Background: Heart failure (HF) is often associated with interstitial pulmonary edema and structural changes, resulting in thickening of the alveolar-capillary membrane and reductions in diffusing capacity of the lung for carbon monoxide (Dlco). Reduced Dlco reflects an impaired efficiency of gas exchange, which may increase plant gain, influence ventilatory control stability, and result in central sleep apnea (CSA). In this study, we test the hypothesis that reductions in Dlco would be associated with increased apnea-hypopnea index (AHI) in patients with CSA.
Methods: Overnight polysomnography, pulmonary function tests, and arterial blood gas analyses were performed in 45 patients with chronic, stable HF. Univariate and multivariate regression analyses were performed in those patients with predominant CSA to test which variables were associated with AHI.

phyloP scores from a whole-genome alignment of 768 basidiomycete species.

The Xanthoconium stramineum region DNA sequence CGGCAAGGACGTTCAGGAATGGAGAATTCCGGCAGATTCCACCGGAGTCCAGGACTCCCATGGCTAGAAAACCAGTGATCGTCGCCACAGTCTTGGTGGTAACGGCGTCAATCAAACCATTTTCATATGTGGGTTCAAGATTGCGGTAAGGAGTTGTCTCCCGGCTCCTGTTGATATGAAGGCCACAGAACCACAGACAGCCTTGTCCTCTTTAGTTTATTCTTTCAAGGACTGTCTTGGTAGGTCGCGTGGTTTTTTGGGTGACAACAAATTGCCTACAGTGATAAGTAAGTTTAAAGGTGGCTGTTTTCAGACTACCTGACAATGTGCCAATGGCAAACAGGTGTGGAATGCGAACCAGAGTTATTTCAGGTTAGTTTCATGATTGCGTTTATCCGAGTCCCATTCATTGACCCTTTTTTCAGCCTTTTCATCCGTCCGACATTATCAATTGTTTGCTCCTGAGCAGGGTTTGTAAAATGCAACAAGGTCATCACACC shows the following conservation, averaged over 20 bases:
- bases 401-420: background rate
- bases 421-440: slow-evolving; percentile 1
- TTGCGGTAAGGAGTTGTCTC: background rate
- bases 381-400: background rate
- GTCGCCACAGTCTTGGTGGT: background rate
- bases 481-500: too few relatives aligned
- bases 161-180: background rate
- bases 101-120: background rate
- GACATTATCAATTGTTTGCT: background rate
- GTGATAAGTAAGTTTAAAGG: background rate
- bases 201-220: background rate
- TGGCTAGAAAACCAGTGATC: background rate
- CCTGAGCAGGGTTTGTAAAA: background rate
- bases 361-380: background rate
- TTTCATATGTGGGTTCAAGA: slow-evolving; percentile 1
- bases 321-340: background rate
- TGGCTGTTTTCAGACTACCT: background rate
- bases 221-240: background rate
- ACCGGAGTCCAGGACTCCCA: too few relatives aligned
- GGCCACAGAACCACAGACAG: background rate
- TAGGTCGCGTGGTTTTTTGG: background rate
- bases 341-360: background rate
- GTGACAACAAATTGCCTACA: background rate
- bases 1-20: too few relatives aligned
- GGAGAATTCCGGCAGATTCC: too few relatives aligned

Results: Patients had a mean (± SD) age of 52.7 ± 8.9 years, a mean left ventricular ejection fraction of 26.5 ± 9.9%, and a mean AHI of 22.0 ± 17.4 events per hour. In CSA patients, Dlco and Pao2 both correlated with total AHI (r= − 0.43, p = 0.046 and r= − 0.53, p = 0.011, respectively) and with supine AHI (r= − 0.56, p = 0.009 and r= − 0.60, p = 0.004, respectively). In a forward stepwise estimation model, Dlco, Pao2, and body mass index were independent predictors of total AHI, explaining 51% of variability, as was supine AHI, explaining 64% of variability. Dlco and Pao2 accounted for 37% of the variability in total AHI and 49% of the variability in supine AHI.
Conclusions: In patients with HF and CSA, reductions in Dlco and Pao2 are independently associated with respiratory disturbance during sleep. The increase in ventilatory instability may be due to plant gain effects.